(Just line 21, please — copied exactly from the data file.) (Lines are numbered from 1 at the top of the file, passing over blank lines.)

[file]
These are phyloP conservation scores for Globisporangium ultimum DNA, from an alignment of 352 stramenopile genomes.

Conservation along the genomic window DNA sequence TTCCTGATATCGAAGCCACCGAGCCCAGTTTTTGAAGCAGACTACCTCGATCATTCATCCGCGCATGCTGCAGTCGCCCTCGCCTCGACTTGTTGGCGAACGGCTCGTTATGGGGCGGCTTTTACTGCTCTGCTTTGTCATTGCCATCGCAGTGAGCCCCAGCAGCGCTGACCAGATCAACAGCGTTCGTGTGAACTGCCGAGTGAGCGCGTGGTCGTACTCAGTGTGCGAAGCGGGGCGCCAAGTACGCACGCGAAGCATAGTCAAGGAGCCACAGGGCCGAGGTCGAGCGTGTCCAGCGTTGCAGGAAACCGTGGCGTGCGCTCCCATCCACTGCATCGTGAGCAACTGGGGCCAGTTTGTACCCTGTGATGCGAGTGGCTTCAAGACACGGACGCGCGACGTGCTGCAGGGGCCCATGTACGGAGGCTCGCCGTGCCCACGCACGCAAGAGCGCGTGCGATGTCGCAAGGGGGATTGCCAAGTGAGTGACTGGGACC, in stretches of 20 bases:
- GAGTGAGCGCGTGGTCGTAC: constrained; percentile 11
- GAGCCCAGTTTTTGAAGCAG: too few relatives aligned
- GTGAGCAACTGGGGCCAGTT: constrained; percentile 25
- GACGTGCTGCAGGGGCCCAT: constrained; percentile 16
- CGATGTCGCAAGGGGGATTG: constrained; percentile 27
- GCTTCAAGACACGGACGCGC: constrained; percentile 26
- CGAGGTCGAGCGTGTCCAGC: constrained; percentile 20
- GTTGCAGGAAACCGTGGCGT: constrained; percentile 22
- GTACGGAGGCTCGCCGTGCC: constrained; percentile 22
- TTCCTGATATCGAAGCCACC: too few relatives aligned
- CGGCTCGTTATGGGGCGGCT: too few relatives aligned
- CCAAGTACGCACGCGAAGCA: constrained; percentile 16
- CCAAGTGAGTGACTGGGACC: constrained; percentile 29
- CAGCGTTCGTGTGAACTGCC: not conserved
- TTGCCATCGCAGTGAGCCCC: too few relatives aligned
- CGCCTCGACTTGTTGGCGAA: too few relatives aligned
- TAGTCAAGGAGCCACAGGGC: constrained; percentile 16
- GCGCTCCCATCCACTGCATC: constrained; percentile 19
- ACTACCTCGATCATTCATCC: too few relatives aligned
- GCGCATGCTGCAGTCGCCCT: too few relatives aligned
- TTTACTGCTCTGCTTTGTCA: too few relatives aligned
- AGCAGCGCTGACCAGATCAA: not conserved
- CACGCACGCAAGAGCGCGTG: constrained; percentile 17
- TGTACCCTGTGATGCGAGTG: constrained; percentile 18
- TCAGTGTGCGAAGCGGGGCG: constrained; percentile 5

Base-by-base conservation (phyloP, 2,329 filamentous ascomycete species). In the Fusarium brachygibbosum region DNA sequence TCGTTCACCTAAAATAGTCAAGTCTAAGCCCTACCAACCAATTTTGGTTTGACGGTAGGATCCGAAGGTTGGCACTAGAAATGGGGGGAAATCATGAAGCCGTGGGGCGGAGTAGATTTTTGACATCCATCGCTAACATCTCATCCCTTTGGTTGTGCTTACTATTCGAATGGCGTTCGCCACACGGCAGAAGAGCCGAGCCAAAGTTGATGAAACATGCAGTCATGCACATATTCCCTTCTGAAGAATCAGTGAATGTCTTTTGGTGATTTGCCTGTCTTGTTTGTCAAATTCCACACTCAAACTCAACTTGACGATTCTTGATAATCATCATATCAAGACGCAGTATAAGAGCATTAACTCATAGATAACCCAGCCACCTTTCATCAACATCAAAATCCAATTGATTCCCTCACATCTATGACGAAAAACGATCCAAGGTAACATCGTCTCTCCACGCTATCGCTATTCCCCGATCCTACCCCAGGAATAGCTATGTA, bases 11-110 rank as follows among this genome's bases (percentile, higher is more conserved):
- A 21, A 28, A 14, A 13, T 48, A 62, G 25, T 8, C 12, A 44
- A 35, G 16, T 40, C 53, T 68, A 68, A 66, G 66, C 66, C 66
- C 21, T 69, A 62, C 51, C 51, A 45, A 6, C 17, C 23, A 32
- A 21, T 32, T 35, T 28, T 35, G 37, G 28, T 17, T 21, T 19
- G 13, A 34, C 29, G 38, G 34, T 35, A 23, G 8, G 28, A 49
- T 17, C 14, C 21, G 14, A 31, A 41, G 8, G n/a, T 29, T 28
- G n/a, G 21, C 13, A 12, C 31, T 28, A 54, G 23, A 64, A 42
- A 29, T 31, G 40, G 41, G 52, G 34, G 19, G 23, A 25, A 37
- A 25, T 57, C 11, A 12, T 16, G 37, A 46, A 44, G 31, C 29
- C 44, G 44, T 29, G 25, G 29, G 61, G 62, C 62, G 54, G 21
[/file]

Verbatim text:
- ACTACCTCGATCATTCATCC: too few relatives aligned